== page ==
I considered the Churchill to be the my favorite Conway Stewart design during my first few years or collecting pens. Its stepped clip grabs your attention without being ostentatious. It has an imposing size but remains practical even to those with smaller hands. It has a classic early 20th century design. And, it has a nice respectable name. I decided that if I could only have on Conway Stewart, it would be the Churchill. I ignored other CS designs like the Marlborough for the most part. In fact, I bought the top pen in the image below with the sole intent of reselling it for a small profit to help fund a Churchill purchase once a fairly priced one turned up.
Half a decade later, the Marlborough is now my favorite pen design and I own a second one (bottom picture). The size is perfect for me. It rests comfortably in my hand unlike many modern oversized pens that make me feel like I'm writing with a marker rather than with a fountain pen. It maintains the same level of vintage inspiration as the Churchill does especially with that lovely knurling on the cap. It also preserves its link to British heritage with the name Marlborough as a potential reference to Churchill's ancestor the Duke of Marlborough. Most importantly, I have simply found myself writing with this more than the Churchill.
The Marlboroughs I own are numbered 20 (top) and 03 (bottom). 20 has an F nib while 03 has a factory IF nib. They have different characters with 20 having more expressive mottling and 03 having restrained striations parallel to the length of the pen. Celluloid is the hottest material in the market, but, while I enjoy Arco Bronze as much as anyone else, ebonite has a special place in my heart as it evokes the strong wood that make up homes and furniture that have stood the centuries-long test of time.
Rose ripple is a particularly attractive color. A pair of oxblood loafers allows a man to express himself beyond the sea of black and brown oxfords while maintaining an acceptable amount of formality. These Marlboroughs do the same for me when I use them out in the open in meetings. The color pops up just enough for people to take a second look without distracting them from what they're doing. This all made me want to learn more about this finish. I looked for catalogues of ebonite manufacturers online to see which of their rods resemble the rose ripple color the most. Stumbling upon, the German ebonite manufacturer SEM's catalogue, I saw that they had a few reddish ebonite rods. Their ponceau rods as shown below seemed to perfectly match the color of rose ripple. When I reached out to them, they confirmed that they provided the modern incarnation of CS with many ebonite rods. They said that ponceau does correspond to rose ripple while their night blue and cumberland colors correspond to CS' blue ripple and woodgrain. I have a hunch that the CS woodgrain is probably a mix of SEM's honey and cumberland but this is just speculation on my end. My contact couldn't confirm. It would have been appropriate for CS to name the Marlborough finish ponceau instead of rose ripple. I say that because 'ponceau' is French for poppy-colored and is rather appropriate for a pen with such English heritage - poppies being a strong symbol for the history of the First World War.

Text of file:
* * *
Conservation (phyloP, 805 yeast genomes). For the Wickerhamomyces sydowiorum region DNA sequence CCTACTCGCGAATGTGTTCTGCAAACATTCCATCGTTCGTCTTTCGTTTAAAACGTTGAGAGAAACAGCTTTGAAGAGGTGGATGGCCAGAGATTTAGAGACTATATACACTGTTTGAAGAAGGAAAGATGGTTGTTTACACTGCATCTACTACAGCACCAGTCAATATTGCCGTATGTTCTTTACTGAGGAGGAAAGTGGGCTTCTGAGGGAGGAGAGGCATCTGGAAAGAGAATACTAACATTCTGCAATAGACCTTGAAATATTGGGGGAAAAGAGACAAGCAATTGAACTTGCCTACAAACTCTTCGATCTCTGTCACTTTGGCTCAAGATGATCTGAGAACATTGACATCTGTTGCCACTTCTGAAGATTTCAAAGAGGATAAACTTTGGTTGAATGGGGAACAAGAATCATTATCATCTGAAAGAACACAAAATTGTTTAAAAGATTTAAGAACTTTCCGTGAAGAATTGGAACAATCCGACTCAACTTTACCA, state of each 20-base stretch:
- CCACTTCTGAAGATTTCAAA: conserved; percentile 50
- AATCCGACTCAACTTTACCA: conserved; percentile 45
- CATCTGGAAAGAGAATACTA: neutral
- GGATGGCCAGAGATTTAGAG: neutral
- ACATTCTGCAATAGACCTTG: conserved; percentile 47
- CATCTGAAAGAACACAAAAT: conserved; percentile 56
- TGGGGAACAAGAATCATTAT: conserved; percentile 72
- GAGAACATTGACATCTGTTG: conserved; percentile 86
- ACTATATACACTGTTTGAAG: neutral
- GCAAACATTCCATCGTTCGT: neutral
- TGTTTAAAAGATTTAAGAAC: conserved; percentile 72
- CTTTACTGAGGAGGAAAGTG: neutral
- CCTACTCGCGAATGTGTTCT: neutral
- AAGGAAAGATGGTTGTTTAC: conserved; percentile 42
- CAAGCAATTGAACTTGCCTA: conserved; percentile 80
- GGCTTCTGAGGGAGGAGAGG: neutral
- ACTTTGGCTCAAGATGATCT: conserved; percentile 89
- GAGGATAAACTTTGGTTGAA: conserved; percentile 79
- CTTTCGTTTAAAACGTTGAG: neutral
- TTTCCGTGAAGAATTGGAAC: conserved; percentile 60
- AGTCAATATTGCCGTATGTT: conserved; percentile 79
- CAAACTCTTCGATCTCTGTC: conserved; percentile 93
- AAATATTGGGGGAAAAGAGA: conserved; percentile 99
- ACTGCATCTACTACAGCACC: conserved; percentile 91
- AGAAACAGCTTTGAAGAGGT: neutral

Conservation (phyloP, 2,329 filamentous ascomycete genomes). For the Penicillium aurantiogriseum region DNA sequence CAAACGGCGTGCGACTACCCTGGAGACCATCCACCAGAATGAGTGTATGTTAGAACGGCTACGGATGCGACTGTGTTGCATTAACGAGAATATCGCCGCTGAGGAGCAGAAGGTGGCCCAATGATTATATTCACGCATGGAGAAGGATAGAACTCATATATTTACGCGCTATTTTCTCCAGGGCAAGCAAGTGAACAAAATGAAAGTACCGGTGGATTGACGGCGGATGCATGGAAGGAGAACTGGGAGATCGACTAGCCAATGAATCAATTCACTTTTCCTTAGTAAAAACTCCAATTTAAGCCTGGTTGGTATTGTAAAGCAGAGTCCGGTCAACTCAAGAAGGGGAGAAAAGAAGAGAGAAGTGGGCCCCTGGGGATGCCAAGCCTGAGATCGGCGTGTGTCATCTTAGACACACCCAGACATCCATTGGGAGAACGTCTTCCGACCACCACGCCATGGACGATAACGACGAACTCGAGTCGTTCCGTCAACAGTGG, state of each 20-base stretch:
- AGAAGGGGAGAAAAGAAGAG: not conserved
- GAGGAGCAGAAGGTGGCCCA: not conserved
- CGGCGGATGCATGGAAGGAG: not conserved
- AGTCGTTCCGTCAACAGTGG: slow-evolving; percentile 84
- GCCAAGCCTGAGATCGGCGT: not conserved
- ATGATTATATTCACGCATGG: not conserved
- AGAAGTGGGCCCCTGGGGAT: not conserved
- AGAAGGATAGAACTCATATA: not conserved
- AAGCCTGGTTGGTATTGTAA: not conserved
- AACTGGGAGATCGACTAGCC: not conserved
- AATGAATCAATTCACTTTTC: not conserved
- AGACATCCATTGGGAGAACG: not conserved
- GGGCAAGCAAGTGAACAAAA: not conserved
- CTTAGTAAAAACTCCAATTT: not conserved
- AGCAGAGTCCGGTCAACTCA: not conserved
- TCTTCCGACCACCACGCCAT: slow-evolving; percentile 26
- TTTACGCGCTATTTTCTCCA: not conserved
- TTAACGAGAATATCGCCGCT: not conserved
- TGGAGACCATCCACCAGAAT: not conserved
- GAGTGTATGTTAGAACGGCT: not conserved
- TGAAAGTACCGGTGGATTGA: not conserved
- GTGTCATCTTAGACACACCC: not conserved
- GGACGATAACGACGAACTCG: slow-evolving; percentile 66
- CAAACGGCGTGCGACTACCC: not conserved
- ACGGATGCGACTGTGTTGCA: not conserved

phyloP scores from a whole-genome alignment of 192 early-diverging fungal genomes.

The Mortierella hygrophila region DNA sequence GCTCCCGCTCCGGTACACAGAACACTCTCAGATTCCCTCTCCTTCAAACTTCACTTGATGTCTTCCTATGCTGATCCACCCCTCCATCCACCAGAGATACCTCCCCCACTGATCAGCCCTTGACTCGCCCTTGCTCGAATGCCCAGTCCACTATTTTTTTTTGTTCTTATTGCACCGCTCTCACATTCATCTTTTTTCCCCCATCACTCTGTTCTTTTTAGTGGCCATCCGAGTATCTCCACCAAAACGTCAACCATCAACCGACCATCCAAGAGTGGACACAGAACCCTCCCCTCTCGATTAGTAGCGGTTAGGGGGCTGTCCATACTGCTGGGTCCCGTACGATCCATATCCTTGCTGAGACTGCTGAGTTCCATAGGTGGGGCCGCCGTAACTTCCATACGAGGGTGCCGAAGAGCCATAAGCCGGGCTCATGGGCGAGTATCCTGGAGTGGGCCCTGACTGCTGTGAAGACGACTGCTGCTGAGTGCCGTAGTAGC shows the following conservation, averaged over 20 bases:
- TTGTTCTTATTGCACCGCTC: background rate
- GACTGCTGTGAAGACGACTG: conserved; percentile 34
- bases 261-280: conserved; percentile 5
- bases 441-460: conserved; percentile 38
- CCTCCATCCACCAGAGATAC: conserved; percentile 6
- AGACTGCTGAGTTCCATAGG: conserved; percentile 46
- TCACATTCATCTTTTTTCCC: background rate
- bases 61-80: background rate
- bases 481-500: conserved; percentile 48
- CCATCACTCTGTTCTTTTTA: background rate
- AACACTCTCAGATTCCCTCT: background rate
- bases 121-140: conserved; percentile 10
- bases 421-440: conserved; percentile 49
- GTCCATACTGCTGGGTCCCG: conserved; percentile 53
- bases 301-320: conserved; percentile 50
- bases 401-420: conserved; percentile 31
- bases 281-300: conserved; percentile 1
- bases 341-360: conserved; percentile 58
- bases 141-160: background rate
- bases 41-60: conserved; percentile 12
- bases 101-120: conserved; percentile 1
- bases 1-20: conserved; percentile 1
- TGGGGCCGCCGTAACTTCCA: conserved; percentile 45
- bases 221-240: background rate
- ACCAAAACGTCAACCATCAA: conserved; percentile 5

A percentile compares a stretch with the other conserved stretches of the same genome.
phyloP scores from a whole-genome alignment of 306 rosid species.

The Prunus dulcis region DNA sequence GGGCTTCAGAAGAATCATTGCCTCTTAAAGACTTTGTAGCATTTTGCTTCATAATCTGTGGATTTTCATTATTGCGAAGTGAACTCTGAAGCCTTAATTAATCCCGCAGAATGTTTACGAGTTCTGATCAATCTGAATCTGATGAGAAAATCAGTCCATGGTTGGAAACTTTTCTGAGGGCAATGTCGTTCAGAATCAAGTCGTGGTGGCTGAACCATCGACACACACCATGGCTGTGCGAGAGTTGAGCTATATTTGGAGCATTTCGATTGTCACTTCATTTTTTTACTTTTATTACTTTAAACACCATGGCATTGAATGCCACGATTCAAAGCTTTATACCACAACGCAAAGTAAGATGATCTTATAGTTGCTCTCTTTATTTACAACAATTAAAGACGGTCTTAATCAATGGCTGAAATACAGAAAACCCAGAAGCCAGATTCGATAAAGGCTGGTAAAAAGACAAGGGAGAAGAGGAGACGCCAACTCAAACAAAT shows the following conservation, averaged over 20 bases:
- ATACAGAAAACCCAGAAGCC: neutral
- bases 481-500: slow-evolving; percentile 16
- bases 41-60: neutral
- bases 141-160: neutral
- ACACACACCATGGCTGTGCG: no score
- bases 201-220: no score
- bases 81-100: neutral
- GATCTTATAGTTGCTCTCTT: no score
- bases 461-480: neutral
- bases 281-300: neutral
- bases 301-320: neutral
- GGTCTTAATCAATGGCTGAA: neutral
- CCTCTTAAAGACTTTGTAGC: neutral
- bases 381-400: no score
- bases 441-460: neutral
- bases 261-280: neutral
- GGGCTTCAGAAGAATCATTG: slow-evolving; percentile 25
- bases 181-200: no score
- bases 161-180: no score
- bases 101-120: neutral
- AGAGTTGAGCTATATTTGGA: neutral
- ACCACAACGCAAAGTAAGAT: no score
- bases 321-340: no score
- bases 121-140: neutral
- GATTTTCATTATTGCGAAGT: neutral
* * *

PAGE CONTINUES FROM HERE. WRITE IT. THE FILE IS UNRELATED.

As to the inspiration of the Marlborough's design, it began with a special commission by Andy Evans from Andy's pens. I posted the picture of my Marlboroughs on Facebook a few weeks ago. Andy replied how he commissioned a small set of pens from Conway Stewart inspired by the model CS200. CS unfortunately went into receivership and once it was bought and re-established (I believe this was unrelated to BBP and before BBP came in) the new owners released the production version of the Marlborough with the rose ripple as part of the first batch. The Marlborough is shorter than Andy's commissioned pens and unlike the commissioned pens, the clip was fixed to the Marlborough. The knurls were designed to make it easy to remove the clip. You would have been able to screw off the top blind cap with the grip from the knurls. That would certainly have been an interesting feature if it made its way into the final Marlborough release. Below is an image of a CS200 I found on Worthpoint (https://www.worthpoi...d-hr-1778369286)
Learning about the history of pens is one of the best parts of collecting. Many people find themselves absorbed in hours of online reading to figure out what makes a clip or nib special. Some people can tell not just what year but what quarter a pen was made in just by looking at the clip, nib or some other obscure part of the pen. People even debate about what proper name to call a pen (quite notable in the realm of Vacumatics). Knowing these minutiae and stories gives a comforting sense of pride and enjoyment to many people including myself. It was enjoyable to learn the history and design surrounding the CS Marlborough. Efforts like this are often reserved for hunting vintage pens however. I hope that we devote the same amount of time writing the history of modern brands like Bexley, Lamy, Danitrio, etc. the way we do for Parker, Montblanc, Wahl-Eversharp, Mabie-Todd, Pelikan, Aurora, etc. Cheers!
Edited by FPNRLCC, 22 July 2020 - 15:14.